• Familiarize yourself with the Canvas course site  

Week 2

August 25-31

Issues/challenges in data curation and preservation  

Week 3

September 1-7


Lifecycle models for digital curation: featuring OAIS (Open Archival Information System) Reference Model


  • Discussion 1 ends: September 7
  • Assignment 1: Data/digital curation in the news.  Due September 7
  • Web Archiving Task 1: groups should be meeting by now to discuss potential archiving topics. After you meet, post a note to the web archiving discussion. Due September 7

 Week 4:

September 8-14

Electronic Records Management Systems -  relationship to digital curation


Week 5:

September 15-21

OAIS (Open Archival Information System) Reference Model

  • Web Archiving Task 2: post your topic to the web archiving discussion. Begin researching potential sites. Due September 21

Week 6:

September 22-28

Trusted digital repositories/ TRAC & TDR - audit and certification



Week 7:

September 29-October 5

Institutional repositories: data curation tools 

  • Assignment 2: Due October 5

Week 8:

October 6-12

Data integrity: maintaining the authenticity of digital files

  • Archive-it training: TBA
  • Web Archiving Task 3: choose draft websites and explore copyright issues, if any. Post a brief report of your findings to the web archiving discussion. Due October 12

Week 9:

October 13-19

Tools for performing specific repository functions: Ingest; Metadata and Arrangement

  • Discussion 2 ends: October 19

Week 10:

October 20-26

Tools for performing specific repository functions: Characterization; Checksums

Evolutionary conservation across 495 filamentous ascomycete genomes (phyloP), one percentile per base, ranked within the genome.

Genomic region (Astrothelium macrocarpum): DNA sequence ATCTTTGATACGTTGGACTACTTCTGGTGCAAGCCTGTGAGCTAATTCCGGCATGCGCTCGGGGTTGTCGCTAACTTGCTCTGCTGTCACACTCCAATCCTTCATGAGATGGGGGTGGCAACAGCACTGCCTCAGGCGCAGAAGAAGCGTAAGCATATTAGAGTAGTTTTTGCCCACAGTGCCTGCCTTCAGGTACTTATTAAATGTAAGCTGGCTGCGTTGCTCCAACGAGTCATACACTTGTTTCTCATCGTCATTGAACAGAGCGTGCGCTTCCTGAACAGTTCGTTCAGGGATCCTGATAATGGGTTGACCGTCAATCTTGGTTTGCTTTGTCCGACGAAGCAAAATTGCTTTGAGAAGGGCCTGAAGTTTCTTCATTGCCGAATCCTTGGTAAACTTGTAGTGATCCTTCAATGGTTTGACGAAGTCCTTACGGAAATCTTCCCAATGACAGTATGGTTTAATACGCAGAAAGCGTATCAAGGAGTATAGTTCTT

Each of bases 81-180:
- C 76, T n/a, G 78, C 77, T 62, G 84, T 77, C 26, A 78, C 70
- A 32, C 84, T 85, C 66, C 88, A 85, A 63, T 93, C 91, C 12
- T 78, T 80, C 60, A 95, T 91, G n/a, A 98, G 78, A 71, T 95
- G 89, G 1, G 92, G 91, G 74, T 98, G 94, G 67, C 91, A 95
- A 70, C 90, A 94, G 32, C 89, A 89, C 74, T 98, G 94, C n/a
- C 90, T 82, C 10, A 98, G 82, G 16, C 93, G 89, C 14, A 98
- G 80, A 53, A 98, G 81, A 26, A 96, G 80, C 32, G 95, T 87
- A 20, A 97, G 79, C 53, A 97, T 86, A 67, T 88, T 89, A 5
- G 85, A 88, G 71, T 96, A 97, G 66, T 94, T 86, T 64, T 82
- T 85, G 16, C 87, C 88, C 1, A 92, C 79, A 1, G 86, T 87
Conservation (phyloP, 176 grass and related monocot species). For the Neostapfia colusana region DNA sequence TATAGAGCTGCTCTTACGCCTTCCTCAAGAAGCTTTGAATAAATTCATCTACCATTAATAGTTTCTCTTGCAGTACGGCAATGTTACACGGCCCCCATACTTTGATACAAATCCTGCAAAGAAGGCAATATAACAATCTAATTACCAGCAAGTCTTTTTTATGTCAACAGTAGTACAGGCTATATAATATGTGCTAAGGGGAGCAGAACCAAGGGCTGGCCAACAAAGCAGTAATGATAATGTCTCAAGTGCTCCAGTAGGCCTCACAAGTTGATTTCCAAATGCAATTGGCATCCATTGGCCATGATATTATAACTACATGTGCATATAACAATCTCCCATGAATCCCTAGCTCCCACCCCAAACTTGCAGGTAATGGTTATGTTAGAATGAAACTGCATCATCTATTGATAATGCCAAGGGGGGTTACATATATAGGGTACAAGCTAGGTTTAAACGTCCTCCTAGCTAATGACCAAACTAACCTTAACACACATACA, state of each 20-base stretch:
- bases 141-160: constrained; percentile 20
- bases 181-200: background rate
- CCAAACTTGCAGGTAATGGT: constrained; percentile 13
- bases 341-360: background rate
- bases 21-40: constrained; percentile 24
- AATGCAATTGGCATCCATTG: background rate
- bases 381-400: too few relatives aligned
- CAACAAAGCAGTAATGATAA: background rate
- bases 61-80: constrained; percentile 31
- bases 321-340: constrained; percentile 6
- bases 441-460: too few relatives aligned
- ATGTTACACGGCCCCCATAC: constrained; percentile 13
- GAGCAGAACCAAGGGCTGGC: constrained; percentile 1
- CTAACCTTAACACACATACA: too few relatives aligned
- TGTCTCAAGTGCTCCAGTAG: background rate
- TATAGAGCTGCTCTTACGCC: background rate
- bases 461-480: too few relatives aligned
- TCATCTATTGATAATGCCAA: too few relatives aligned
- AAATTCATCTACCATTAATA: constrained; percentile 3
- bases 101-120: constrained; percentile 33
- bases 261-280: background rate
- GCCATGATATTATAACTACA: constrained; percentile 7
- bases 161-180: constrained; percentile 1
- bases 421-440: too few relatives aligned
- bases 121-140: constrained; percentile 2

• Web Archiving Task 4: Use Archive Ready to evaluate your websites. Post the one page printable HTML results for one of your sites, with a brief explanation. Due October 26

Week 11:

October 27-November 2

Tools for performing specific repository functions: Preservation actions

  • Assignment 3:  due November 2

Week 12:

November 3-9

Web archiving, pt.1  

 Week 13:

November 10-16

Web archiving, pt.2  

Week 14:

November 17-23

Forensics to support curation and preservation


Week 15:

November 24-30

Thanksgiving Week - no lecture this week - work time  

Week 16:

December 1-6

No lectures/readings this week - work time
  • Discussion 3 ends: December 3
  • Assignment 4: Group paper/presentations due: December 4

All readings are available online, either through provided URLs or within the Canvas course site.

Course Workload Expectations

Success in this course is based on the expectation that students will spend, for each unit of credit, a minimum of forty-five hours over the length of the course (normally 3 hours per unit per week with 1 of the hours used for lecture) for instruction or preparation/studying or course related activities including but not limited to internships, labs, clinical practica. Other course structures will have equivalent workload expectations as described in the syllabus.

Instructional time may include but is not limited to:
Working on posted modules or lessons prepared by the instructor; discussion forum interactions with the instructor and/or other students; making presentations and getting feedback from the instructor; attending office hours or other synchronous sessions with the instructor.